Osteosarcoma (OSA) is the most common primary malignant tumor of bone. OSA derives from primitive bone-forming mesenchyme and it is characterized by the proliferating spindle cells production of osteoid tissue or immature bone. OSA accounts for 60% of all malignant childhood bone tumors [1]. The age distribution is bimodal: the first major peak occurring during the second decade of life, and the second much smaller peak being observed in patients over 50 years-old. The distal femoral and proximal tibial metaphyses are the most common sites for OSA. Approximately 50% of cases are localized in the knee region [2]. OSA is a progressive and often fatal disease [3]. In absence of adjuvant therapy, removal and treatment of the primary tumor is successful in only 20% of the cases, while chemotherapy regiments combined to surgery reduces relapses and metastases under 40%. At diagnosis, approximately 80% of patients are believed to have metastatic disease, but the current diagnostic tools allow to detect only 8–15% of these patients [4]. In particular, many patients bear undetectable pulmonary micrometastases. In fact, a distinct feature of OSA is a preference for pulmonary metastases compared with other sites. After radiological detection of lung metastasis, 5 years survival rates are less than 30% [5]. Thus new therapies are necessary, and the development of clinically relevant animal models could be really helpful for this purpose.

The mouse model provides the most relevant setting to study and molecularly dissect the process of metastasis in vivo. It is interesting to note that metastatic spread of experimental or spontaneous tumors is a surprisingly rare event in murine compared to human cancer. For this reason few mouse models are available to study the metastatic phenotype and its progression [6]. Several experimental assays have been developed in mice to assess the metastatic ability of OSA cells, which can be injected in specific anatomical sites, analyzing their ability to form tumors and/or to metastasize via haematogenous spread [7]. Recently, the development of a novel bioluminescent in vivo imaging system (IVIS) allowed monitoring in real-time labeled substances or cells in experimental animals. In cancer research this technology was successfully used to study tumor progression and to verify efficacy of new therapies [8], [9]. IVIS has been also used to monitor viral [10] and bacterial infections [11], [12], to study transcriptional regulation of human genes [13] and to evaluate the distribution of drugs [14].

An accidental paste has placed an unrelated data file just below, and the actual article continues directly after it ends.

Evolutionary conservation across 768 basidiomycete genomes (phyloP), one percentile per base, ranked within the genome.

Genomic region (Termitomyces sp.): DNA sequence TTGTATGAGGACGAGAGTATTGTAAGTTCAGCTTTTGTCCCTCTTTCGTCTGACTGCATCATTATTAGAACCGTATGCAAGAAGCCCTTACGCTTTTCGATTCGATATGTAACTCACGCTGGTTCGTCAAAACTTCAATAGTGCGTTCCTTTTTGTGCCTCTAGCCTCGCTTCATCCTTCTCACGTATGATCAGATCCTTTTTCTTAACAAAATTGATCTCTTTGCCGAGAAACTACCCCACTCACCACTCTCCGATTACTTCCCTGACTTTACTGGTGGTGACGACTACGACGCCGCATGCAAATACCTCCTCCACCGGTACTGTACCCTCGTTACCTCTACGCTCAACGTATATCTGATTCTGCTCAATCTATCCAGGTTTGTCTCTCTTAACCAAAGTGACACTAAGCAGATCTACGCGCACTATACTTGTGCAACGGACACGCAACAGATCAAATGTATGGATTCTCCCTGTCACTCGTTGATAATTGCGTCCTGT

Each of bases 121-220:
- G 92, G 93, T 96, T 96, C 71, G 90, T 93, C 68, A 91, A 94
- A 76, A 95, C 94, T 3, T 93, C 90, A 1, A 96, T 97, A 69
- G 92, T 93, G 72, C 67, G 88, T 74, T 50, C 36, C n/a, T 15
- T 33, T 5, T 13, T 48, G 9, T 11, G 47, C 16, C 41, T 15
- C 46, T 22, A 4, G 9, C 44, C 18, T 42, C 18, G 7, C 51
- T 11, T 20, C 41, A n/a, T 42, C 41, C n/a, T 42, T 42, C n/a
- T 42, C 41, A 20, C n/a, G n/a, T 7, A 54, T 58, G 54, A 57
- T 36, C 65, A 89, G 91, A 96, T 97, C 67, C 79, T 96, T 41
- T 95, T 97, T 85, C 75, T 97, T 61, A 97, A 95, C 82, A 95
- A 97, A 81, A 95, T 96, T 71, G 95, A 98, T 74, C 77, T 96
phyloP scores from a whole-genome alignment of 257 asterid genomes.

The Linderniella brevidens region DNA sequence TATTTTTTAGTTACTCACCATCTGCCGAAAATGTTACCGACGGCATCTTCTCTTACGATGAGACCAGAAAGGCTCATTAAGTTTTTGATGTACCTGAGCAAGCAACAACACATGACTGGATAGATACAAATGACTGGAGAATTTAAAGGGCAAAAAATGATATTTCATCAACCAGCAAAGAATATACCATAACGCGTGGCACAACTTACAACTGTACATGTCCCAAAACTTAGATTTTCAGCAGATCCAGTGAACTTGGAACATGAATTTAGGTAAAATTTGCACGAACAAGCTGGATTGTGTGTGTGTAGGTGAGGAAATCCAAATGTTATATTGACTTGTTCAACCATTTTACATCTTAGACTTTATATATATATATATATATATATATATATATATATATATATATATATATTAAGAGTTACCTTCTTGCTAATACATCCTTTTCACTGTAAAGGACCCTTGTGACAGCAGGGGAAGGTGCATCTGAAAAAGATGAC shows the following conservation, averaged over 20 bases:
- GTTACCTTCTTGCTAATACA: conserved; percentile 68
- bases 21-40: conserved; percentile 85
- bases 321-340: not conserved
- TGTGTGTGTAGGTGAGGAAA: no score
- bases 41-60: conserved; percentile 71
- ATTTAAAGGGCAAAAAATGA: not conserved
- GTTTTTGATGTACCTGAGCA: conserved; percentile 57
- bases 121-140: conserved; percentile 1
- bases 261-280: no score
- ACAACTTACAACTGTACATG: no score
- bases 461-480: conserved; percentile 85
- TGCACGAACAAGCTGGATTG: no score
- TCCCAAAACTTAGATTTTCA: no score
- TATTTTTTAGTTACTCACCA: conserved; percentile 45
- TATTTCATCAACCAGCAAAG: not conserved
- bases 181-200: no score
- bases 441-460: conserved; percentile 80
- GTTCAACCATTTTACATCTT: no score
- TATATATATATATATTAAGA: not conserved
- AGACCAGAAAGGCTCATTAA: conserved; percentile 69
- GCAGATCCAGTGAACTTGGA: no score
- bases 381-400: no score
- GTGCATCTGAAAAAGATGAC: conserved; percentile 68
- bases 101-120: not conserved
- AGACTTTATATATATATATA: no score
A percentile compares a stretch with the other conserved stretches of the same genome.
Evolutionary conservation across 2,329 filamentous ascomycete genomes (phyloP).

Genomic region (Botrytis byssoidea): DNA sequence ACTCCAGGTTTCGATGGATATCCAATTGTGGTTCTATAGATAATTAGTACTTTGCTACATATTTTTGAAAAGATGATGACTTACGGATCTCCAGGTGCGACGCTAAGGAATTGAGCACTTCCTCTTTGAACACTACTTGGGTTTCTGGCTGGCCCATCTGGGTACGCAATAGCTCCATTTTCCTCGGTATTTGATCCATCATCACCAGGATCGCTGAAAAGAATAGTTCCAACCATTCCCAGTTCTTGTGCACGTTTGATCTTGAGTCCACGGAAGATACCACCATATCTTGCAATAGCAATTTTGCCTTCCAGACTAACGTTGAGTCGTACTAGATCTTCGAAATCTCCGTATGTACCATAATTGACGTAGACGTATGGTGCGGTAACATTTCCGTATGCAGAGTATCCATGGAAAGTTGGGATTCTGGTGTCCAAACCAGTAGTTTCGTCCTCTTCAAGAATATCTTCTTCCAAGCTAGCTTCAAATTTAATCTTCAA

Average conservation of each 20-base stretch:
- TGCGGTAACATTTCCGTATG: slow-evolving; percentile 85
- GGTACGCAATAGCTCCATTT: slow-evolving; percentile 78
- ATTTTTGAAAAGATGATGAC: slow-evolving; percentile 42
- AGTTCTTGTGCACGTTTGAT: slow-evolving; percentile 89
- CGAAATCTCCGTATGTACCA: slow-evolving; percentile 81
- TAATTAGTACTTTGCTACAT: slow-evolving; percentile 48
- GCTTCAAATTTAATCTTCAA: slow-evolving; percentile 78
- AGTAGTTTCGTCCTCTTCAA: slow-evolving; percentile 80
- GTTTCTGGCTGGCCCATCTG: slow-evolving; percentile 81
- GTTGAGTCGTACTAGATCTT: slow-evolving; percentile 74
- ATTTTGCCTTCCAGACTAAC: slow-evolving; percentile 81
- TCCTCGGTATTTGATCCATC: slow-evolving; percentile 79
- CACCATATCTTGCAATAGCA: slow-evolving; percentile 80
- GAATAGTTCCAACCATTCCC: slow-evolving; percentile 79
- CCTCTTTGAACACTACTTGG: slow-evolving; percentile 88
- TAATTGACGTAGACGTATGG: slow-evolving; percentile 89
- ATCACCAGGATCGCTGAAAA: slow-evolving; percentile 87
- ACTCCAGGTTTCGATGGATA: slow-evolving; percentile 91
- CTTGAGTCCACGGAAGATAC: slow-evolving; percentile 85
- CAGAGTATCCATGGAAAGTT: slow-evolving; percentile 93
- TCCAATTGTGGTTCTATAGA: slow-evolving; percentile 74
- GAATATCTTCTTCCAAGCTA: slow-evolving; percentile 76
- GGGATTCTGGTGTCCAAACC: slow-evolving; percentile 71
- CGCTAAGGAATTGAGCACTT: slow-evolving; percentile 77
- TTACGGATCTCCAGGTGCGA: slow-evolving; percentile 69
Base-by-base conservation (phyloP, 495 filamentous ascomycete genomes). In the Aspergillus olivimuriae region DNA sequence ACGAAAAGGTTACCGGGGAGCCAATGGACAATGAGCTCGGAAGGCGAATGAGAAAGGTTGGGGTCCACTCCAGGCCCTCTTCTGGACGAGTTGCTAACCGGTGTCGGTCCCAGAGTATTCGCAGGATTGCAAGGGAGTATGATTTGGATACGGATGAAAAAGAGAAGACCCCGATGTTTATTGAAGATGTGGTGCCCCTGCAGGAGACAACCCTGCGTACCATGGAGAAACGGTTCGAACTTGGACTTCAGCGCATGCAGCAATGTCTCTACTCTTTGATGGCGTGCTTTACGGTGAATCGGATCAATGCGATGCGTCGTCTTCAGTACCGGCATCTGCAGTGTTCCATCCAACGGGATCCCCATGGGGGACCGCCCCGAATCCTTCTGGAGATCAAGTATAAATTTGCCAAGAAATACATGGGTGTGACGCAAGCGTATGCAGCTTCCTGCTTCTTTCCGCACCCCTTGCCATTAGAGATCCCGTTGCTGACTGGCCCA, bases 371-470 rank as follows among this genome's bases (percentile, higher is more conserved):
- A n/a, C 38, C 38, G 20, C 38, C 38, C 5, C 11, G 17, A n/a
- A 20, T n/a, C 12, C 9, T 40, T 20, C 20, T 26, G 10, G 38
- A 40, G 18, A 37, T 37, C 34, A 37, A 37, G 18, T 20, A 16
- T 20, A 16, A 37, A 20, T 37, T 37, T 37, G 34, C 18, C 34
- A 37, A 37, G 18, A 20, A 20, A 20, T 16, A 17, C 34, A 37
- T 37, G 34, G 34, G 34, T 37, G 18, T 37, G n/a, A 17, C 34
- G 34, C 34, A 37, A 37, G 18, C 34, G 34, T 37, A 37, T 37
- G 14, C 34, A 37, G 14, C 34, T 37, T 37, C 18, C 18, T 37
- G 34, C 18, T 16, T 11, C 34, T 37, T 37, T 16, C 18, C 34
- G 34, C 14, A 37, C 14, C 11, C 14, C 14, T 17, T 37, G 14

In this work we describe the establishment of a Luciferase-labelled metastatic OSA model, which can be monitored in vivo. Highly and poorly metastatic cell lines were originally established from an OSA, spontaneously arising in a Balb/c mouse [15], [16]. Metastatic cells were selected in vivo and engineered to express a reporter gene (Luciferase). Upon orthotopic injection, i.e. into the right distal femur of syngeneic hosts, IVIS allowed monitoring tumor growth and metastases. IVIS assay and gene expression showed that the metastatic OSA cells phenotype was maintained after propagation in culture and gene marking.

Materials and Methods

OSA cell culture and characterization

Different OSA cell lines (K1–K5) were provided by Dr. J. Schmidt [15]. Lines had been obtained from the primary culture of a spontaneous OSA which arose in the distal femur of an 894-day-old female Balb/c mouse [15]. Cells were grown in DMEM (Dulbecco Modified Eagle Medium, Cambrex, Walkersville, MD) supplemented with 10% FBS (Fetal Bovine Serum, Cambrex, Walkersville, MD), 2 mM L-Glutamine (Cambrex, Walkersville, MD), 10000 U.I./mL penicillin-streptomycin (Cambrex, Walkersville, MD) and incubated at 37°C in a 5% CO2 water saturated atmosphere K5L cells were obtained by a K5 metastatic lung nodule excision, generated from K5 cell line orthotopic injection.